Documentary About Miami's Pit Bull Ban Comes to South Beach This Weekend

In 1987, weeks after a 7-year-old girl barely survived a brutal attack by a neighbor's pit bull, Miami-Dade became the one of the first counties in the nation to ban the entire breed of dog.

The law remains on the books today, even as it's earned the scorn of everyone from the Humane Society to the American Veterinary Medical Association.

As we wrote last year, the ban is expensive, impossible to enforce and leads to the death of hundreds of dogs that probably aren't even pit bulls. In 2008 alone, Miami-Dade officials confiscated more than 800 dogs under the law and euthanized more than 650.

Now a filmmaker from Tennessee hopes to change that.

Libby R. Sherrill, a former HGTV producer turned indie director, has made a documentary called "Beyond the Myth" that looks at pit bull bans in Miami, Denver and Cincinnati and at recent attempts to draft a ban in San Francisco.

Her film premieres this Saturday at 7 p.m. at the Colony Theater in South Beach. Click through for a Q&A with Sherrill.

Tickets are still available for Saturday's premiere at the Colony Theater box office. In addition to the film, musician Kimber Cleveland will perform live a song written for the documentary.

The film includes interviews with several key players in Miami-Dade's pit bull ban, including Dahlia Canes, whose efforts to overturn the ban we wrote about last year.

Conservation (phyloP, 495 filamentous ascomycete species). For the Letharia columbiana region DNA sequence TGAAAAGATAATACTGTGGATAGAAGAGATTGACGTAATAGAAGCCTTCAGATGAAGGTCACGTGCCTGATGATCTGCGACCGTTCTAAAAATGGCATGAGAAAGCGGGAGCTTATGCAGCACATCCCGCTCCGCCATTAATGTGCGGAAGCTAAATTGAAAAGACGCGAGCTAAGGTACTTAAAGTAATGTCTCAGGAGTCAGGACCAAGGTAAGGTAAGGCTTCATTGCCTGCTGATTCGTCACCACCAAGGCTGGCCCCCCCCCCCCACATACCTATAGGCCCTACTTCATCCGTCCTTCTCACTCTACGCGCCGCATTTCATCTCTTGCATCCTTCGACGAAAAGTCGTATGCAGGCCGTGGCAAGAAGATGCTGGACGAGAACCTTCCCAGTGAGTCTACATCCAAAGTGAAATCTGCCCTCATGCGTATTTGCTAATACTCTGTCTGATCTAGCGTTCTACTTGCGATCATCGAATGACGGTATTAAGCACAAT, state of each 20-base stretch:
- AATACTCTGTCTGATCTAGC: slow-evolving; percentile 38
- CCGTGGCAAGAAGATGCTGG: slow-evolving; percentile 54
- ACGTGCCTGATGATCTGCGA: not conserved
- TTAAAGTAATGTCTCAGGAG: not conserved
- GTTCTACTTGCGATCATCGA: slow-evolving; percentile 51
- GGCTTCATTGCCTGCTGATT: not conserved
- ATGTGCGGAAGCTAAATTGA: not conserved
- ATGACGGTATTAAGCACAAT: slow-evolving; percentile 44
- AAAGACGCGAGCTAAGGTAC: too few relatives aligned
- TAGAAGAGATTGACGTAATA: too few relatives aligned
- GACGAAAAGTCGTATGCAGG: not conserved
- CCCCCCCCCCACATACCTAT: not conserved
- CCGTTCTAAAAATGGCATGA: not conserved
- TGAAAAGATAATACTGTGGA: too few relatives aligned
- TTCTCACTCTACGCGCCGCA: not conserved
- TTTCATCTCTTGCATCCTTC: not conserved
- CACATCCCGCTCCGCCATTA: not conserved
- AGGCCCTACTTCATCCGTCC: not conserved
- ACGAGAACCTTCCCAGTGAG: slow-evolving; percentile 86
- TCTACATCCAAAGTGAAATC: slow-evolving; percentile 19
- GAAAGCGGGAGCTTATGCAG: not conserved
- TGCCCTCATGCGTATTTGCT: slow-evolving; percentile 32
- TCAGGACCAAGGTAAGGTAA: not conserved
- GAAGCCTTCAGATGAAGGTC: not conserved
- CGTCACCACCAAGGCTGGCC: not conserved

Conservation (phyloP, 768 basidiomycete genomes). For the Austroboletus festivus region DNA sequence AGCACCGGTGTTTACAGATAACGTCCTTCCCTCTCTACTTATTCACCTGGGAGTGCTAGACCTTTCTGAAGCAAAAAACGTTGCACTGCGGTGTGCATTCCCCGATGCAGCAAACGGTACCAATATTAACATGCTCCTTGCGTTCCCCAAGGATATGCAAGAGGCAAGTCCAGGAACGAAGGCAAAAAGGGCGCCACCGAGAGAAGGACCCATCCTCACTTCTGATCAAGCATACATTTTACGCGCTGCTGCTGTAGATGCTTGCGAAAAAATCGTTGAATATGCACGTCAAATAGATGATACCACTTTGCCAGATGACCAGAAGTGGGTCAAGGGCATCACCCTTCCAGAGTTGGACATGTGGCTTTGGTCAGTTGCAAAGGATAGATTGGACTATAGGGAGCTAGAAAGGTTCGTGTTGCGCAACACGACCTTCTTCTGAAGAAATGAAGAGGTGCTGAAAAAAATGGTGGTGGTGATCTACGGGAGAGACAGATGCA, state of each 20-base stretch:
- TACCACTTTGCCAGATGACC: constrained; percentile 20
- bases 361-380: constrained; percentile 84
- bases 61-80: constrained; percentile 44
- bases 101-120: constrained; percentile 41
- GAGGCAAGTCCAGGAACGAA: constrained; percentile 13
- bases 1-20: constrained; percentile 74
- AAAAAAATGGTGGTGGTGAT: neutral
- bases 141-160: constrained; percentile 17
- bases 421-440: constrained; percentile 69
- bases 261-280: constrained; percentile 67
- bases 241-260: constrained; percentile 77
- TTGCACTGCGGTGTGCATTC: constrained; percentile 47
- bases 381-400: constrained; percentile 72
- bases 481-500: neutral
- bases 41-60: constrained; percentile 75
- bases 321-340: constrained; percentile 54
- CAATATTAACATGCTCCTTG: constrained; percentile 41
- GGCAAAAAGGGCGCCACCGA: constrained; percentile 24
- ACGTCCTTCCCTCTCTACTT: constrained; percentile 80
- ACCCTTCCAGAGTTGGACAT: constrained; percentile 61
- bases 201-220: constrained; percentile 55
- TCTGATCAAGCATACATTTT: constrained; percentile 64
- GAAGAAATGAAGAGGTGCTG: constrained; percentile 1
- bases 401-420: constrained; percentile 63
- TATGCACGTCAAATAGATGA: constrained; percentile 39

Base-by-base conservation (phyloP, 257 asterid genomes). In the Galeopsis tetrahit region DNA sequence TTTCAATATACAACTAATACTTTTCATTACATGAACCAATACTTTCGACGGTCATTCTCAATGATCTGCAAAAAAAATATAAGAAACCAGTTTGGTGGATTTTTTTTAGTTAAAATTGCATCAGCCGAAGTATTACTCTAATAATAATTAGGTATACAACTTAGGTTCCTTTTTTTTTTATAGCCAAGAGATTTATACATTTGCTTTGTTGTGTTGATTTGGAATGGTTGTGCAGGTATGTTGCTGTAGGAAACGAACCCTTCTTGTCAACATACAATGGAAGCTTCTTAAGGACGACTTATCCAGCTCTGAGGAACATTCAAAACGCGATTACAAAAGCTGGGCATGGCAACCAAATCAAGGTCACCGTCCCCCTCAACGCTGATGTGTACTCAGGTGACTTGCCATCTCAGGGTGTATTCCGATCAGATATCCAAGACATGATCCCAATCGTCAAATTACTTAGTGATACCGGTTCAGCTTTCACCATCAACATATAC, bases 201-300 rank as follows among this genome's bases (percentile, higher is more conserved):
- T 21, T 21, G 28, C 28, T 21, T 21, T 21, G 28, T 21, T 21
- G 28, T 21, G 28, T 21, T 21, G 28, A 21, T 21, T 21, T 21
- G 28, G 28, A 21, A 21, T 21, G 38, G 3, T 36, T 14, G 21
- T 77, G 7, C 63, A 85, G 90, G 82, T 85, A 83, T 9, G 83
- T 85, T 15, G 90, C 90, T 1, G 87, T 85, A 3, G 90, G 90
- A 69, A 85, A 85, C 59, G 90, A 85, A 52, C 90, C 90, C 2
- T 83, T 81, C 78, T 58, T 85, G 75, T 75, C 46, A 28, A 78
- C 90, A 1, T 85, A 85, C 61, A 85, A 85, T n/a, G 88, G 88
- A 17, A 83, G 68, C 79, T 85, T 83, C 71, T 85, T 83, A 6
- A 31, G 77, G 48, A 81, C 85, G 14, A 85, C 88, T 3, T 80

New Times: How did this project come about?

Libby Sherril: I was in grad school three years ago (at the University of Tennessee) and I had to come up with a project instead of a thesis ... I was in a relationship with someone at the time who had two rescued pit bulls. They were the only pitbulls I had ever interacted with, andI pretty quickly learned about the misconceptions about them when a neighbor called and started complaining about me having pit bulls in the yard.

So I started doing more research, and I was shocked when I learned about these outright bans in Miami and elsewhere. After I graduated, I decided to turn the project into a full documentary.

Why did you focus on Miami's pit bull ban?

The film is pretty much shot in Miami, Denver, San Fran and Cincinatti, because Miami Denver and Cincinatti have bans and San Francisco was trying to pass one.

What did you learn about pit bull bans in the course of researching and filming?

Every city is different in terms of the statutes and how they're enforced, but it's the same as far as how it affects people. They lose their animals unjustly.

Breed-specific legislation, regardless of the breed you focus on, is a flawed principal in concept. It's taking a complicated problem and trying to solve it with a simple solution. It's like throwing out a big net, you might catch some dangerous dogs, too, but a lot of innocent dogs are going to get caught up.

I'm not advocating that pit bulls are the most wonderful dogs ever. They're just dogs like any other. They can be victims of abuse like any breed. But these laws are affecting people in an emotional way. It's devastating having a family member taken away, and people think of their dogs as family members. You have no power over it.

Why did you choose Miami for your premiere? And what do you hope the film accomplishes here?

I chose Miami because it has the longest standing pitbull ban in the country. And I want people to know that you have rights under the Constitution. I hope with the film, residents will understand more about why these laws violate those rights, and why they have the right to try to change it.